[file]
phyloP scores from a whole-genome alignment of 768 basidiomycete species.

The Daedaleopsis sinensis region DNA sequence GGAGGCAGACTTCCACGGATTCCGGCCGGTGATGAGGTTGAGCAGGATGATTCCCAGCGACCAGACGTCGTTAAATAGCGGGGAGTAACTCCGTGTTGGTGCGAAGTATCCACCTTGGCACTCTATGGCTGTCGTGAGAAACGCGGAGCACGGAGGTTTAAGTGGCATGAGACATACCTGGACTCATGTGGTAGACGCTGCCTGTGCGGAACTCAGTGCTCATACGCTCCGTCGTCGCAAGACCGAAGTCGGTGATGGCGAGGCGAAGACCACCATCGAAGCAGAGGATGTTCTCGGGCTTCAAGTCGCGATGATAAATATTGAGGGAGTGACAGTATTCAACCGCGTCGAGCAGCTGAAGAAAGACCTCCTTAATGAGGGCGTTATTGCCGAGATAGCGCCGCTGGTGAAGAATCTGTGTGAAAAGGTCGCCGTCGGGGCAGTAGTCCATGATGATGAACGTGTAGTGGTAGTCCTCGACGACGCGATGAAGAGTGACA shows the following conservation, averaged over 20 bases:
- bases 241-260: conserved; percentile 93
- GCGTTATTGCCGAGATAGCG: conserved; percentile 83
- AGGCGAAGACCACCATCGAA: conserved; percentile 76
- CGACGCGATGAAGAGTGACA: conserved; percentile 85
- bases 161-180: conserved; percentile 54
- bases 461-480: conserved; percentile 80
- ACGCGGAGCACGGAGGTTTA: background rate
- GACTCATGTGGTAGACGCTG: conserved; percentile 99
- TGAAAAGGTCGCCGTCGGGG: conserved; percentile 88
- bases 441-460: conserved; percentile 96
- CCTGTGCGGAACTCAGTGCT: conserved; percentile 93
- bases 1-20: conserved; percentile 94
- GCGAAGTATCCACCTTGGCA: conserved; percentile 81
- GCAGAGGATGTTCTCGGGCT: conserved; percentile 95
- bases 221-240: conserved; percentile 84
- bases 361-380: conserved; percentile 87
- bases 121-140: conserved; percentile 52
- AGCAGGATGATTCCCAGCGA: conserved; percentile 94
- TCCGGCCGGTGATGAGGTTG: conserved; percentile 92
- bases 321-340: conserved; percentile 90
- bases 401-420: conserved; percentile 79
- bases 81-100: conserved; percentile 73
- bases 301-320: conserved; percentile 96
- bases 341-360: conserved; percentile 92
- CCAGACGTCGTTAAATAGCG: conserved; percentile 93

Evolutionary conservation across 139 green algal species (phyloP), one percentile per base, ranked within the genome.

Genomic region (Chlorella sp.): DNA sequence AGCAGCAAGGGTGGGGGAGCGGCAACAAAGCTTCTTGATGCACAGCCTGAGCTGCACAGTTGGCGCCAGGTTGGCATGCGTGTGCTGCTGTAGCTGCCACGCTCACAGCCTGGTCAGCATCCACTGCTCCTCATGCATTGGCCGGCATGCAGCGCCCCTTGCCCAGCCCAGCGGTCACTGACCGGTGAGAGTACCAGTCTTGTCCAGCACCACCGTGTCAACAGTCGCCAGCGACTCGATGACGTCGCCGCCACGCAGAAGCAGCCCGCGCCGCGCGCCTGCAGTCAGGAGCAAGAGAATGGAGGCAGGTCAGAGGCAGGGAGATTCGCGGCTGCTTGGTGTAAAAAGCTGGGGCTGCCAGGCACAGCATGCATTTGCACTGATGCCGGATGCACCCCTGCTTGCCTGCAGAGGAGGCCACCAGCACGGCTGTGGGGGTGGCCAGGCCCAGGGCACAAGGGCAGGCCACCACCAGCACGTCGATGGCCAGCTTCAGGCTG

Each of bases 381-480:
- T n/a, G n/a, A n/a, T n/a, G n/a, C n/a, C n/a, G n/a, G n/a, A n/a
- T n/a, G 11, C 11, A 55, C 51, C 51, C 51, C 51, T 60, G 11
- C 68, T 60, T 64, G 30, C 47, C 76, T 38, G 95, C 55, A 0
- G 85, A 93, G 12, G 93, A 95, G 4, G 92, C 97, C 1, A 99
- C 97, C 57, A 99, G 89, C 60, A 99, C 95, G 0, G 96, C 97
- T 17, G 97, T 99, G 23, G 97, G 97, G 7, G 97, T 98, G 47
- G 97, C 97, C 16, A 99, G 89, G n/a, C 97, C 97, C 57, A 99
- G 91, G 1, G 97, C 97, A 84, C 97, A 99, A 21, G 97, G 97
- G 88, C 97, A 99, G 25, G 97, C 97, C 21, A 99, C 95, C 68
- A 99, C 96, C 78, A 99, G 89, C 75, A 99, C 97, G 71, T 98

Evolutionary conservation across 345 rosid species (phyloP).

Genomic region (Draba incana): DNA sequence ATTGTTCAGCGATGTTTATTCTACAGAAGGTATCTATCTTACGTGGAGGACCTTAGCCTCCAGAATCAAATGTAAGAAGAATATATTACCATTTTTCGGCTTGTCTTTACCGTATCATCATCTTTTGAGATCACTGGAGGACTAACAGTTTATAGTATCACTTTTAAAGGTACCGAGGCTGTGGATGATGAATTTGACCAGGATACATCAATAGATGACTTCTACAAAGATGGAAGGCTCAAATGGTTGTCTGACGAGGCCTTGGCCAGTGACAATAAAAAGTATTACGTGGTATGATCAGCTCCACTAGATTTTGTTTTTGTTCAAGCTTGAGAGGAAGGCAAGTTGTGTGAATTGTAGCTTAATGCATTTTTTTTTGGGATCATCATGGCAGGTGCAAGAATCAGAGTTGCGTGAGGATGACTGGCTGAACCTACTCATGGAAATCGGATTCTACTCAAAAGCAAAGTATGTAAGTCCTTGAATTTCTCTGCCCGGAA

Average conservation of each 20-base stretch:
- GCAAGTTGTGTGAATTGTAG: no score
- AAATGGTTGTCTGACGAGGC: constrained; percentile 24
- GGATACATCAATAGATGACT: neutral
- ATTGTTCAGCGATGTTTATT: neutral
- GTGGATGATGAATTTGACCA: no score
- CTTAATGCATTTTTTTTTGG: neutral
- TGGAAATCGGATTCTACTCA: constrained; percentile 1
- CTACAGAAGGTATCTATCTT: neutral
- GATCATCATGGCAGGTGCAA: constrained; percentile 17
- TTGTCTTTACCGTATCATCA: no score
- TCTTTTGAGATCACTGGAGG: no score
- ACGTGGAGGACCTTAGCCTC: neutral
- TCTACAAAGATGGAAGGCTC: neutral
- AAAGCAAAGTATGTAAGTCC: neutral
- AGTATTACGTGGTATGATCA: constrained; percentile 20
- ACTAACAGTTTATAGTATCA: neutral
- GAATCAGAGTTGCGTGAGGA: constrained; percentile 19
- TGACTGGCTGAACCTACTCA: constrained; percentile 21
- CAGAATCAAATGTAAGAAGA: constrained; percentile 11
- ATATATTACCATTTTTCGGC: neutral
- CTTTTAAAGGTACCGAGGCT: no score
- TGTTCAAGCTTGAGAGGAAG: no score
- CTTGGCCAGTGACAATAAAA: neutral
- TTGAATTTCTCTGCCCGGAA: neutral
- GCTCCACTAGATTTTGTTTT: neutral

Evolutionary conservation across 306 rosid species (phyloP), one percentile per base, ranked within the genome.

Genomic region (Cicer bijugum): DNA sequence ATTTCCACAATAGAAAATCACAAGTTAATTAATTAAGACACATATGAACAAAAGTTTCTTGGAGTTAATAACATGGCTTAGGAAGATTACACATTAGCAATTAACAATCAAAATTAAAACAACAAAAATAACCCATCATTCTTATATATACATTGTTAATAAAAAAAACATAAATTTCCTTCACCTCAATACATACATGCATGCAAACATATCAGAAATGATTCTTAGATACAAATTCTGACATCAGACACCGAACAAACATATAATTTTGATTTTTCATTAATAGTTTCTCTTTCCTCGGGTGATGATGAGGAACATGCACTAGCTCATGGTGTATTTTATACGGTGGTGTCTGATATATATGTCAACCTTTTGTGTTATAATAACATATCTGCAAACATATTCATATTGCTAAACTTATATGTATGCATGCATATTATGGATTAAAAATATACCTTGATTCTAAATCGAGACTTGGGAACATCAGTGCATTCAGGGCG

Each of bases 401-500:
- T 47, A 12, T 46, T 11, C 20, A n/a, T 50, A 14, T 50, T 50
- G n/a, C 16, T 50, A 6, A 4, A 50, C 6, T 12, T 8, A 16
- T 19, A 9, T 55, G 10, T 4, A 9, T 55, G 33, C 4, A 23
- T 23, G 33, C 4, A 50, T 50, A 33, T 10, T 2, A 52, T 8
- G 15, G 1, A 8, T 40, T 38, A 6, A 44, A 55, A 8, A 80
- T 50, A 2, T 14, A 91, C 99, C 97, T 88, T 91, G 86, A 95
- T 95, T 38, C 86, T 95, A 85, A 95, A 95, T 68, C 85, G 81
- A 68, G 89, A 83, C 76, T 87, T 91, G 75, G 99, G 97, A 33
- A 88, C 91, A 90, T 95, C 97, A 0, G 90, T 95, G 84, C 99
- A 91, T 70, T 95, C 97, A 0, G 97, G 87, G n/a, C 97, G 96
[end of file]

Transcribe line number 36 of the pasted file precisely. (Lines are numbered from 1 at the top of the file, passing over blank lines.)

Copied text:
- T 17, G 97, T 99, G 23, G 97, G 97, G 7, G 97, T 98, G 47